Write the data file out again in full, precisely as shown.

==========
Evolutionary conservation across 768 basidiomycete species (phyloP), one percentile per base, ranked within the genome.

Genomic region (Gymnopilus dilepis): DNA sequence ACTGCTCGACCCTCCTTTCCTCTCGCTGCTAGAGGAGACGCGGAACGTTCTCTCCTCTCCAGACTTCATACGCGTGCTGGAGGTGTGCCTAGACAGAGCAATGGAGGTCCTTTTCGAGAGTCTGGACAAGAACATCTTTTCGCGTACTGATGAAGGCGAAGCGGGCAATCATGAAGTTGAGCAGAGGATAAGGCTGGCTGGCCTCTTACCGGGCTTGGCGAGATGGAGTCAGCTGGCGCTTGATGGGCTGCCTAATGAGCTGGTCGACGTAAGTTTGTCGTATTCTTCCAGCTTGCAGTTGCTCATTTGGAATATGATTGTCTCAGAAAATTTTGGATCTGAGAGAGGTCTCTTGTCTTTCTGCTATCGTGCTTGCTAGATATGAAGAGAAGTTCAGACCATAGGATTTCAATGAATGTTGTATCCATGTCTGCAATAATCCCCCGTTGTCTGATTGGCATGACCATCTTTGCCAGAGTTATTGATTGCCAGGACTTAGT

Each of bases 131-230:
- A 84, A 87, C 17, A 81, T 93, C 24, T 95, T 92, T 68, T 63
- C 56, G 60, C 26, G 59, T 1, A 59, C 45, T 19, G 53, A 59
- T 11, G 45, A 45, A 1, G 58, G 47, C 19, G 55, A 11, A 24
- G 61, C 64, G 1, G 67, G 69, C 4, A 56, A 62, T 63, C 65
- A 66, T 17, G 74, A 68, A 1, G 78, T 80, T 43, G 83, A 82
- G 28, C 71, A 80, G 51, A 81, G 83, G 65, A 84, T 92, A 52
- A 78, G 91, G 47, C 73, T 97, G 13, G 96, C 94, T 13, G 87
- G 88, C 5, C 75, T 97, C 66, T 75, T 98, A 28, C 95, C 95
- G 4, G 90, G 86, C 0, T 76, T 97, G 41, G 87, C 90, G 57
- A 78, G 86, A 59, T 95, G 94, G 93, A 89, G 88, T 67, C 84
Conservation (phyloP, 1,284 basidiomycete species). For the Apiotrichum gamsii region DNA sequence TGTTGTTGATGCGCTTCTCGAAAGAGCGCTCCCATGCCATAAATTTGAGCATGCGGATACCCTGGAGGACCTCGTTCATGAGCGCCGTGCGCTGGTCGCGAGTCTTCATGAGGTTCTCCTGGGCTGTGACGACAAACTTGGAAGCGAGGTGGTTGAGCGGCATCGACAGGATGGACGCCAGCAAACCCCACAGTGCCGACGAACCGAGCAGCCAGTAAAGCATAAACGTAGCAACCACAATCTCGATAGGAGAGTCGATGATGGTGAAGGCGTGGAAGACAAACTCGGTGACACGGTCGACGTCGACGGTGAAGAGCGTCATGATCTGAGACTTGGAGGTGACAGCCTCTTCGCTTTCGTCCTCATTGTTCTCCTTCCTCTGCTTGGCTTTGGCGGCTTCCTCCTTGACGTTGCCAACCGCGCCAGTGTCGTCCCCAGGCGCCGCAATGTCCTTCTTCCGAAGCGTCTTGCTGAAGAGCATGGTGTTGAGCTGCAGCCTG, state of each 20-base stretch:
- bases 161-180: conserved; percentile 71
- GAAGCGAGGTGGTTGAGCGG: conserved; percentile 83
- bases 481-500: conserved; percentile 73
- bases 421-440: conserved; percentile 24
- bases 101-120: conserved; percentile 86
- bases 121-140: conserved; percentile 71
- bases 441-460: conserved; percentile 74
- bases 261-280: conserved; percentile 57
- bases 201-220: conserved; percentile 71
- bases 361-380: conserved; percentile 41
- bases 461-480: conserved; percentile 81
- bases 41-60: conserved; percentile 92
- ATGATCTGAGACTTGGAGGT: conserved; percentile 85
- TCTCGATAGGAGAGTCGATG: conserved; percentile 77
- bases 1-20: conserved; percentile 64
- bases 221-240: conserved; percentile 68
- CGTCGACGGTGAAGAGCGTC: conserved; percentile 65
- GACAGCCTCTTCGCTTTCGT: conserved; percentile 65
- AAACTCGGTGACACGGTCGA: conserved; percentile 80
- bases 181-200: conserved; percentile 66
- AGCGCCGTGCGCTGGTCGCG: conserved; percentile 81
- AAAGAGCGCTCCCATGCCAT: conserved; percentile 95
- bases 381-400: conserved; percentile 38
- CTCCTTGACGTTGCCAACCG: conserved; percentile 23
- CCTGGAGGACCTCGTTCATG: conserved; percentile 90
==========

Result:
Evolutionary conservation across 768 basidiomycete species (phyloP), one percentile per base, ranked within the genome.

Genomic region (Gymnopilus dilepis): DNA sequence ACTGCTCGACCCTCCTTTCCTCTCGCTGCTAGAGGAGACGCGGAACGTTCTCTCCTCTCCAGACTTCATACGCGTGCTGGAGGTGTGCCTAGACAGAGCAATGGAGGTCCTTTTCGAGAGTCTGGACAAGAACATCTTTTCGCGTACTGATGAAGGCGAAGCGGGCAATCATGAAGTTGAGCAGAGGATAAGGCTGGCTGGCCTCTTACCGGGCTTGGCGAGATGGAGTCAGCTGGCGCTTGATGGGCTGCCTAATGAGCTGGTCGACGTAAGTTTGTCGTATTCTTCCAGCTTGCAGTTGCTCATTTGGAATATGATTGTCTCAGAAAATTTTGGATCTGAGAGAGGTCTCTTGTCTTTCTGCTATCGTGCTTGCTAGATATGAAGAGAAGTTCAGACCATAGGATTTCAATGAATGTTGTATCCATGTCTGCAATAATCCCCCGTTGTCTGATTGGCATGACCATCTTTGCCAGAGTTATTGATTGCCAGGACTTAGT

Each of bases 131-230:
- A 84, A 87, C 17, A 81, T 93, C 24, T 95, T 92, T 68, T 63
- C 56, G 60, C 26, G 59, T 1, A 59, C 45, T 19, G 53, A 59
- T 11, G 45, A 45, A 1, G 58, G 47, C 19, G 55, A 11, A 24
- G 61, C 64, G 1, G 67, G 69, C 4, A 56, A 62, T 63, C 65
- A 66, T 17, G 74, A 68, A 1, G 78, T 80, T 43, G 83, A 82
- G 28, C 71, A 80, G 51, A 81, G 83, G 65, A 84, T 92, A 52
- A 78, G 91, G 47, C 73, T 97, G 13, G 96, C 94, T 13, G 87
- G 88, C 5, C 75, T 97, C 66, T 75, T 98, A 28, C 95, C 95
- G 4, G 90, G 86, C 0, T 76, T 97, G 41, G 87, C 90, G 57
- A 78, G 86, A 59, T 95, G 94, G 93, A 89, G 88, T 67, C 84
Conservation (phyloP, 1,284 basidiomycete species). For the Apiotrichum gamsii region DNA sequence TGTTGTTGATGCGCTTCTCGAAAGAGCGCTCCCATGCCATAAATTTGAGCATGCGGATACCCTGGAGGACCTCGTTCATGAGCGCCGTGCGCTGGTCGCGAGTCTTCATGAGGTTCTCCTGGGCTGTGACGACAAACTTGGAAGCGAGGTGGTTGAGCGGCATCGACAGGATGGACGCCAGCAAACCCCACAGTGCCGACGAACCGAGCAGCCAGTAAAGCATAAACGTAGCAACCACAATCTCGATAGGAGAGTCGATGATGGTGAAGGCGTGGAAGACAAACTCGGTGACACGGTCGACGTCGACGGTGAAGAGCGTCATGATCTGAGACTTGGAGGTGACAGCCTCTTCGCTTTCGTCCTCATTGTTCTCCTTCCTCTGCTTGGCTTTGGCGGCTTCCTCCTTGACGTTGCCAACCGCGCCAGTGTCGTCCCCAGGCGCCGCAATGTCCTTCTTCCGAAGCGTCTTGCTGAAGAGCATGGTGTTGAGCTGCAGCCTG, state of each 20-base stretch:
- bases 161-180: conserved; percentile 71
- GAAGCGAGGTGGTTGAGCGG: conserved; percentile 83
- bases 481-500: conserved; percentile 73
- bases 421-440: conserved; percentile 24
- bases 101-120: conserved; percentile 86
- bases 121-140: conserved; percentile 71
- bases 441-460: conserved; percentile 74
- bases 261-280: conserved; percentile 57
- bases 201-220: conserved; percentile 71
- bases 361-380: conserved; percentile 41
- bases 461-480: conserved; percentile 81
- bases 41-60: conserved; percentile 92
- ATGATCTGAGACTTGGAGGT: conserved; percentile 85
- TCTCGATAGGAGAGTCGATG: conserved; percentile 77
- bases 1-20: conserved; percentile 64
- bases 221-240: conserved; percentile 68
- CGTCGACGGTGAAGAGCGTC: conserved; percentile 65
- GACAGCCTCTTCGCTTTCGT: conserved; percentile 65
- AAACTCGGTGACACGGTCGA: conserved; percentile 80
- bases 181-200: conserved; percentile 66
- AGCGCCGTGCGCTGGTCGCG: conserved; percentile 81
- AAAGAGCGCTCCCATGCCAT: conserved; percentile 95
- bases 381-400: conserved; percentile 38
- CTCCTTGACGTTGCCAACCG: conserved; percentile 23
- CCTGGAGGACCTCGTTCATG: conserved; percentile 90